Flooding affecting local wildlife habitat

Saturday, April 19, 2008
AARON EISENHAUER ~ aeisenhauer@semissourian.com A group of nine deer stand at the edge of the flood waters near Dutchtown on Wednesday morning, March 19, 2008, finding their habitat significantly altered.

SIKESTON, Mo. — Recent flooding has brought wildlife such as deer and turkey out of their normal habitat and into the areas along the levees near the Mississippi River. And while the large herds of deer — some numbering 150 or more — are a sight to see, local conservation agents urged people to give the animals their space.

"The biggest thing is staying away," said Norman Steelman, Missouri Department of Conservation agent for Mississippi County. "Right now, they're stressed out."

He said that it's OK for people to observe the deer, "as long as they stay a good distance away." Steelman didn't have a good rule of thumb, but advised spectators look through binoculars.

Leother Branch, conservation agent in Scott County, agreed that it's OK to look, but reminded people to stay within the law. "You are not allowed to spotlight wildlife at anytime, with or without a firearm," he said. That includes using a vehicle's headlights, he said.

If a person gets too close to the animals, it's unlikely the deer or turkey will become aggressive. "Most of the time, they'll try to run away from you," Branch said. "For the most part, they'll just take off and go run into the woods for cover."

However, Steelman pointed out, that can create a risky situation for others, especially motorists. For instance, he said some of the pockets of deer are near interstates and a few animals have actually been seen on the roadway. If an onlooker scares the animals, that may cause them to run in the path of traffic, which could lead to much damage, Steelman said.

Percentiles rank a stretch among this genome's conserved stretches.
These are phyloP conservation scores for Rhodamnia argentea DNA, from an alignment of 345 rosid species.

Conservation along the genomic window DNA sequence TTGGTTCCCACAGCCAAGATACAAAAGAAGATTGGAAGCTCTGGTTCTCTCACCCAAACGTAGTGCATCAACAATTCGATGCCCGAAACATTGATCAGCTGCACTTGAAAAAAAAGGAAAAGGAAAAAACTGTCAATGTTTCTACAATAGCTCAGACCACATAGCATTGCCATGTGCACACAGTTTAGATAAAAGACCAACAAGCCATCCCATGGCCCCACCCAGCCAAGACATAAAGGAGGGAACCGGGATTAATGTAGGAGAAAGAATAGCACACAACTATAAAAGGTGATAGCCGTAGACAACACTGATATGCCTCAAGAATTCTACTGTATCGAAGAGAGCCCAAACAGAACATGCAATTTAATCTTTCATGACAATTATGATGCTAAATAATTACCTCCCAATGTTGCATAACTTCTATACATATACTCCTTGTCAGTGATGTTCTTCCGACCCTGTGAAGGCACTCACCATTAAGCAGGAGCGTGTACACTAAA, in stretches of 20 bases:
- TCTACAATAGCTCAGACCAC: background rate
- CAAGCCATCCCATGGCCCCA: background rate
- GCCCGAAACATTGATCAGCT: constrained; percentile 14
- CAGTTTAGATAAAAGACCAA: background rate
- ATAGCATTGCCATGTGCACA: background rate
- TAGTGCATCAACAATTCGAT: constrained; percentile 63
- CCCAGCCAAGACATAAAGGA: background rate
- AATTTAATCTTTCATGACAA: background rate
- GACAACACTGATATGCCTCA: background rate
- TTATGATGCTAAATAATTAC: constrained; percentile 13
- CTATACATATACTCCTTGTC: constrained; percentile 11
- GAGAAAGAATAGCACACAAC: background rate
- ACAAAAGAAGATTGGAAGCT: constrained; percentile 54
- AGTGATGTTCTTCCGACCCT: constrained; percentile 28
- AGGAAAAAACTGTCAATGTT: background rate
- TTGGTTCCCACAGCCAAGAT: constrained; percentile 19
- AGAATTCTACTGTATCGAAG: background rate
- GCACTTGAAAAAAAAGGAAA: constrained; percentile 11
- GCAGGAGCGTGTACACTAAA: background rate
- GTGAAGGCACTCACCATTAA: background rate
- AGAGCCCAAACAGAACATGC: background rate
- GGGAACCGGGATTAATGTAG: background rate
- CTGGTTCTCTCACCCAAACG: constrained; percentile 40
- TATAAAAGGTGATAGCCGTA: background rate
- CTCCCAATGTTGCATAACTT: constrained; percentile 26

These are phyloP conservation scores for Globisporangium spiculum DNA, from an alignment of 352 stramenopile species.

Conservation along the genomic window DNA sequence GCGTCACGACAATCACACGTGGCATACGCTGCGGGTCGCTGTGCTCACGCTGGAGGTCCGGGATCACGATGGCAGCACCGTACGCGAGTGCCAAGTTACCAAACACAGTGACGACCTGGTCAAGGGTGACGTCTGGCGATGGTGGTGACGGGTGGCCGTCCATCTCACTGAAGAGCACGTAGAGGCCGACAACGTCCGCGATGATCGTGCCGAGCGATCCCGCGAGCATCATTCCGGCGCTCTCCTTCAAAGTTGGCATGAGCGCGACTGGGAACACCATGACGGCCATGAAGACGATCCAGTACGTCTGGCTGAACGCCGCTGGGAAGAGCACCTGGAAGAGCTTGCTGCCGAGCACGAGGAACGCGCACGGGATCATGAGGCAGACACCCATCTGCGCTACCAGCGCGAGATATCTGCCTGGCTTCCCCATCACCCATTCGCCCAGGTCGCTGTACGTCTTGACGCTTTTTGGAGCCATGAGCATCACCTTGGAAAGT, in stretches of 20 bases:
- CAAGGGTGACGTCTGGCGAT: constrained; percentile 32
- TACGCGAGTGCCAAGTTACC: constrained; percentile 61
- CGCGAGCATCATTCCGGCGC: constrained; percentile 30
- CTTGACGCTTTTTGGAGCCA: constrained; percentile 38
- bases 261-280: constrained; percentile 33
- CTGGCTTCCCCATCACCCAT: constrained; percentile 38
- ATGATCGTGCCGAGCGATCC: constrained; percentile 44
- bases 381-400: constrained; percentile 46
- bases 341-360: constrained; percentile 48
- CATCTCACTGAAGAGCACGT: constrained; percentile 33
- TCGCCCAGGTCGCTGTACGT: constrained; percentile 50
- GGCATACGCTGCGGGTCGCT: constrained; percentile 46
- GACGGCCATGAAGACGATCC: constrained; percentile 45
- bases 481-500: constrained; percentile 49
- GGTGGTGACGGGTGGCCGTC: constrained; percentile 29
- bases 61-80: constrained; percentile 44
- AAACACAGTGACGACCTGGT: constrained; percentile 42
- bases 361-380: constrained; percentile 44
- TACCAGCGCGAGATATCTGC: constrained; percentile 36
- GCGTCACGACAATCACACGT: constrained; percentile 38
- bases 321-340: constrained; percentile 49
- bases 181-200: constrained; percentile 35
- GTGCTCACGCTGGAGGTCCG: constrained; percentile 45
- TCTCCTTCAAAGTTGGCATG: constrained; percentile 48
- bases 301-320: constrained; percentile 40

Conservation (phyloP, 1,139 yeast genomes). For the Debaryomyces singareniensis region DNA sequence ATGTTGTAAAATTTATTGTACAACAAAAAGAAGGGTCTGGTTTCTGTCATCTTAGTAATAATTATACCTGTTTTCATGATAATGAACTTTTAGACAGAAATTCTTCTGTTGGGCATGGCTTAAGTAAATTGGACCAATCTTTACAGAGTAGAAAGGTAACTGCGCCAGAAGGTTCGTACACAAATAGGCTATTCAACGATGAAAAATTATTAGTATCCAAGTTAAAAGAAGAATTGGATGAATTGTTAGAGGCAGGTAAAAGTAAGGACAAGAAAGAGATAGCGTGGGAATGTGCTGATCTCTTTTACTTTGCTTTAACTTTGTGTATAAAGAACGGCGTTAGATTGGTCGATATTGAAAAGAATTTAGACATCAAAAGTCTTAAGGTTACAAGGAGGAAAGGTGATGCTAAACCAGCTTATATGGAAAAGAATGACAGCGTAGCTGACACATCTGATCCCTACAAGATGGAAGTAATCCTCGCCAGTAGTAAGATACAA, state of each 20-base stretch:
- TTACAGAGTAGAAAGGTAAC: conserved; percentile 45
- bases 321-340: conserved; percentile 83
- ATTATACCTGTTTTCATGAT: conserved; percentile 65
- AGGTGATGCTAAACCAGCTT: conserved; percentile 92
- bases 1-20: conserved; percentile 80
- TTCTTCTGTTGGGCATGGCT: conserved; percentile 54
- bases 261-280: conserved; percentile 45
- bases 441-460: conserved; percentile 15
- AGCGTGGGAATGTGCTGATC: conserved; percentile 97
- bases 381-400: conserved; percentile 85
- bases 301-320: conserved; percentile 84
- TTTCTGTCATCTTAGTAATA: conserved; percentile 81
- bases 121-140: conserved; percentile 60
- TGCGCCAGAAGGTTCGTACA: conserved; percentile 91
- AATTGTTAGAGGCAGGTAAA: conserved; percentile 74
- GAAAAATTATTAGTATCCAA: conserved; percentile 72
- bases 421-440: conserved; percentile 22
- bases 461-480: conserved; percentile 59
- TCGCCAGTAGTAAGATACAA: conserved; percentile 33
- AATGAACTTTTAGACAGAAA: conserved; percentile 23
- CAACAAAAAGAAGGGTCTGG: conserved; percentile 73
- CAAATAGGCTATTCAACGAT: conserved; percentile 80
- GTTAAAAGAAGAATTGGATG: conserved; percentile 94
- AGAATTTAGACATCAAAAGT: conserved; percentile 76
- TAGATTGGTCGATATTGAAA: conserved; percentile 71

Steelman said he has seen fewer people traveling on the levees. "Which is good," he said, urging motorists around flooded areas to be on the lookout for wildlife.

He and Branch reported several people in the areas have expressed concerns the animals are hungry, but that's nothing to worry about.

"The department has been going down and putting food out for them, as well as some of the landowners," said Branch. "We've been patrolling the areas from Cape Girardeau to Arkansas."

Steelman said that in Mississippi County several of the deer are grazing in the wheat field. "But that shouldn't hurt the crop at all," he said. "More than anything, they're a grazer — they don't yank the plant up completely, which is a good thing."

Branch said it's not common to see deer in a concentrated space, as they are in several areas along the river. "At Donaldson Point in New Madrid, you see pockets of deer with more than 250 in a small area," he said. There are also large groups in the Commerce, Mo., area, he said.

Typically, there is a maximum of 15 or so deer that travel together, said Steelman.

The flooding will also close some hunting areas for turkey season, which begins Monday.

According to Ken West, regional supervisor with the Missouri Department of Conservation office in Cape Girardeau, the areas will be evaluated again on Friday.

"If we get some receding in the water, we may be able to open a few of them up," said West.

Anyone wanting to know if there have been changes can drive by the sites, where it will be posted, or call the office at 573-290-5730, or their local agent.

As of Thursday, closed areas include:

Wolf Bayou, Girvin, Black Island, DeSoto and Gayoso Bend in Pemiscot County;

Ten Mile Pond and Seven Island in Mississippi County;

Donaldson Point in New Madrid County;

Coon Island in Butler County;

Ben Cash and Hornersville Swamp in Dunklin County;

Parts of Duck Creek CA in Bollinger, Stoddard and Wayne counties.

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